Cal  Thomas

There he went again. In his address Tuesday (Sept. 23) to the United Nations, President Bush ignored the advice and pleadings of the mostly liberal punditocracy and his enemies on the left (but I repeat myself). He didn't apologize for leading the war of liberation in Iraq, a war that ended officially sanctioned rape and torture that the rest of the timid and boneless diplomatic amoebas (spineless would be a step up) could not persuade themselves to wage.

The president reminded the assembled weenies that America had not forgotten Sept. 11 and neither should they. He recalled the attacks by terrorists on other U.N. member nations and on U.N. diplomats who were providing humanitarian aid when they were brutally murdered by thugs wishing to return to the days of target practice on civilians under the genocidal Saddam Hussein.

Mostly the delegates sat in silence, confronted by a man who seemed unafraid to lead in a world full of compromisers, accommodators, panderers and diplomatic dorks. Their guy followed in the person of French President Jacques Chirac, whose whiny speech - that the Iraq war actually undermined the United Nations - Bush and his delegation chose to skip.

The president said that events of the last two years "set before us the clearest of divides: between those who seek order, and those who spread chaos; between those who work for peaceful change, and those who adopt the methods of gangsters; between those who honor the rights of man, and those who deliberately take the lives of men and women and children without mercy or shame."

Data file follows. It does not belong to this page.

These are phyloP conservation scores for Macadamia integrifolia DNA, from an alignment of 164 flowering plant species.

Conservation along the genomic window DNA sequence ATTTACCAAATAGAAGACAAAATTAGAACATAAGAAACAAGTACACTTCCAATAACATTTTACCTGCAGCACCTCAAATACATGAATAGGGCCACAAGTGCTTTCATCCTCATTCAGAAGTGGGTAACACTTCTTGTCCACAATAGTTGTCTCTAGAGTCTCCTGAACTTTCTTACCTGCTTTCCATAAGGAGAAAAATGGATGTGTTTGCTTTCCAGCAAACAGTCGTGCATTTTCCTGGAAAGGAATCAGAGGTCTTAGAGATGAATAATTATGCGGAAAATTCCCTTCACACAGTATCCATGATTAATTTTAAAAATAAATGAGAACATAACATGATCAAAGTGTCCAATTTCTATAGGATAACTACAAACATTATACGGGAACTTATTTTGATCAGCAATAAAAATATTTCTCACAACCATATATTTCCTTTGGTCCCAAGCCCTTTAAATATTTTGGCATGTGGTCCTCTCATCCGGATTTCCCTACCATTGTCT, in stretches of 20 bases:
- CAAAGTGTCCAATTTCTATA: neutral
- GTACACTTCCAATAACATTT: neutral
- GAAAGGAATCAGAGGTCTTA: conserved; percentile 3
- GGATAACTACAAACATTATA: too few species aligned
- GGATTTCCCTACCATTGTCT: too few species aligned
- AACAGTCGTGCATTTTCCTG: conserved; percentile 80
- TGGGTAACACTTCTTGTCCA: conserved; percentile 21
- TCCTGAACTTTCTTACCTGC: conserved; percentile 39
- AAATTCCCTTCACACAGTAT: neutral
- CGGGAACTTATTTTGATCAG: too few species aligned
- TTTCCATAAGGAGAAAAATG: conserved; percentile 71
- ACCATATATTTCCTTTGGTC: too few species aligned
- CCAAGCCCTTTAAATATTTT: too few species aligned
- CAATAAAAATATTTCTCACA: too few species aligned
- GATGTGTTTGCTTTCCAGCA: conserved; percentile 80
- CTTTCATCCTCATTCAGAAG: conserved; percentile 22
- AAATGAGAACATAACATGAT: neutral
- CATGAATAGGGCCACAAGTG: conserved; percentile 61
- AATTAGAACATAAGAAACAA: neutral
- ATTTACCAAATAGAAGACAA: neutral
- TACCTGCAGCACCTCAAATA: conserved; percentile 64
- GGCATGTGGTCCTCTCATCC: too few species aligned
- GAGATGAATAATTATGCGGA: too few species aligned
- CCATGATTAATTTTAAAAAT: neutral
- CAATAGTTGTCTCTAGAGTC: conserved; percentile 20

While some continue to question the existence of weapons of mass destruction - which we know existed prior to the war, because Saddam used them - do they wish to assert that America was wrong to step in and stop Saddam Hussein from his continued use of weapons of personal destruction? Does the United Nations wish to say that when tyrants kill one or two at a time the world should turn its back and only when the murders resemble an assembly line the world should take notice and do something to stop them?

The president neither retreated nor apologized for the war or his claim that Saddam possessed WMDs. He also praised the Security Council for correctly finding Saddam in violation of its own resolutions and suggested that the United States was simply carrying out what the United Nations had ordered. Someone had to, or the United Nations would sink further into irrelevancy.

Cal Thomas

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Cal Thomas is co-author (with Bob Beckel) of the book, "Common Ground: How to Stop the Partisan War That is Destroying America".
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